With the Holly Man safely ashore, the merriment could get properly underway. Before a well wrapped-up crowd, Saint George, the Turkey Sniper, the Doctor (not that Doctor) Clever Legs, Father Christmas and the Old ‘Oss performed a Mummers’ Play, described as a ‘freestyle folk combat play’. Saint George and the Turkey Sniper briefly halted their duel to get their breath back and take a selfie, before returning to battle in slow motion worthy of a martial arts movie.
Just as everyone was beginning to freeze, events moved to The George Inn, which was a fitting end to a wonderfully bonkers afternoon.
So, it’s 2015 already. Where did 2014 go, that’s what I want to know.
As it’s the start of the year, my mind has turned to New Year’s resolutions, and I am reminded that I often don’t do very well at them. My good intentions tend to fizzle out around the end of February, if not before, which makes for very expensive gym memberships.
So I’ve decided to forgo the usual list resolutions – join the gym, go on a diet etc. – in favour of a more themed resolution for the year.
In 2015, I’m going to be bold!
In a vague sort of way, I’ve thought this would be a fine goal for quite a while, now, but I often get waylaid by various factors, such as my shyness (thankfully less severe than it used to be), my talent for procrastination, and a tendency to second-guess myself.
This year is going to be different (she tells herself sternly). I am going to get out there and do things!
First off is a self-made challenge on You Tube. I started dabbling in You Tube last year, and I think I’m slowly getting the hang of it. It’s very strange seeing myself on camera, though. I think my ease with it will increase as I get more practice, so I’ve decided to put up a video every day for the month of January. This should help me get a bit more comfortable with it, and hopefully clarify what my channel is about. At the moment it’s a travel/history/art mix, and it is definitely taking me out of my comfort zone!
I have a few more plans under the ‘Bold’ heading, including sending out query letters to all and sundry, write a novella and put together a collection of short stories. I will keep you updated!
In the meantime, here’s my first video of January!
I have had a short story accepted over at Alfie Dog Fiction! It has gone live today, and has done wonders for my confidence, prompting me to get a number of new stories started. It’s amazing what a little bit of encouragement can do for my mood. And my productivity.
The story, The Perfect Wave, has been around for a while. It was a runner-up in a short story competition (I well remember the day I got the news – dancing around the living room was involved), then it was published in The Lady magazine.
Since then, the story has been hiding on my hide drive. The explosion in the number of online literary magazines made me think I really should do something with it, but most of them don’t accept reprints, which had me stumped for a while.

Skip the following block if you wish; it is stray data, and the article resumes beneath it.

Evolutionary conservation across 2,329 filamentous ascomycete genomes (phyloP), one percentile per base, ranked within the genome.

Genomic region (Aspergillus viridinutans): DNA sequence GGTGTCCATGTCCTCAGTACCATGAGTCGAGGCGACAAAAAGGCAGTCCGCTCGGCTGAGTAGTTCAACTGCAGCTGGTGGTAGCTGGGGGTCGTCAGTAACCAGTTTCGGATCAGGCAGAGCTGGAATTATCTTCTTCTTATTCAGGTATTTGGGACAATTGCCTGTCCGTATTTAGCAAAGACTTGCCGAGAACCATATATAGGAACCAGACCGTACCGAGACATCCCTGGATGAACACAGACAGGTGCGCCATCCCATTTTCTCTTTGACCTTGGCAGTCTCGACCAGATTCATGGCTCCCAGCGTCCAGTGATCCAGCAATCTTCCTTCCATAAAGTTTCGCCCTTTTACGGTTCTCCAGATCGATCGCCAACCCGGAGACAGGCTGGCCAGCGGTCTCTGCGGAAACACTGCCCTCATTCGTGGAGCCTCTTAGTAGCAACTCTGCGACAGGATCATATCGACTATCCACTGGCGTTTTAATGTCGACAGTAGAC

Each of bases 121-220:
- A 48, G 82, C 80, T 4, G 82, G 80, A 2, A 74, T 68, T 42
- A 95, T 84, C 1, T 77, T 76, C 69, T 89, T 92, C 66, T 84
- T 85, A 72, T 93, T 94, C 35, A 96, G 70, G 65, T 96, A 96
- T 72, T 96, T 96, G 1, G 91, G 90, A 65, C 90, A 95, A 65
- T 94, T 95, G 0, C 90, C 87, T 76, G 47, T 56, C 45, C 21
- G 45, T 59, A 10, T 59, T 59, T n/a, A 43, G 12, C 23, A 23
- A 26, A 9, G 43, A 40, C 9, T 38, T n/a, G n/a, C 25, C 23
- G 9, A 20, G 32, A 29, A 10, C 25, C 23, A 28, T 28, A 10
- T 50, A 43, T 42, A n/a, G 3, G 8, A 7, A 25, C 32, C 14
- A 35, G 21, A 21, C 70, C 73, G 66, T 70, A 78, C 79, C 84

Then I discovered Alfie Dog Fiction, which, aside from having a great name, accepts reprints. Yay!
They aren’t a magazine, really; they’re more of a publisher, a market-place for some great stories. You can download a single story for the princely sum of £0.39. Do check them out, and maybe take a look at The Perfect Wave while you’re there?
I think I’m getting my fiction mojo back! Here’s my first Friday Flash in a loooong time.
She knew she had arrived when she bought her first Monet. No longer the ingénue, the starlet under the thumb of a would-be Svengali, she had finally graduated from forgettable supporting roles to star billing. Her name was now above the title, and she was in a position to pick her own scripts.
And buy her own art.
It began when she accepted a role in an edgy independent film for next to no money and many column inches, and headed to London. It showed what she could do and it made her Svengali’s teeth grind, which was always a plus. And the shoot had coincided with the first auction of impressionist art of the year.
She always did have great timing.
It was a cold, bright day in February, she remembered. She had been warmly wrapped up in coat, hat, and gloves, the very picture of elegance. At the auction house she mingled with the sharply-dressed crowd like she had been hobnobbing with the wealthy all her life. Then she took her seat and composed herself, as she would before a performance. All these years later she could still feel a remnant of the adrenaline that had coursed through her as she imperiously raised her paddle for the first time.
No-one could do imperious quite like her. All the critics said so.
For a moment she had been worried that she wouldn’t succeed. But one by one her rivals fell away and the Monet was all hers.
It would set a pattern for the years to come. Win an award, buy a painting. She had quite the collection, but that first Monet would always have a special place in her affections.
They do say you never forget your first.
I have written about the Charles Dickens Museum before in Calling on Charles Dickens, but that was before I discovered the video button on my camera. The museum is fascinating and well worth a return visit, especially now that I have my National Art Pass and can get in free! Here’s the video – here’s hoping it whets your Dickensian appetite for your next visit to London.
The Charles Dickens Museum is at 48 Doughty Street, London WC1N 2LX. Adult tickets cost £8 (free with National Art Pass from the Art Fund).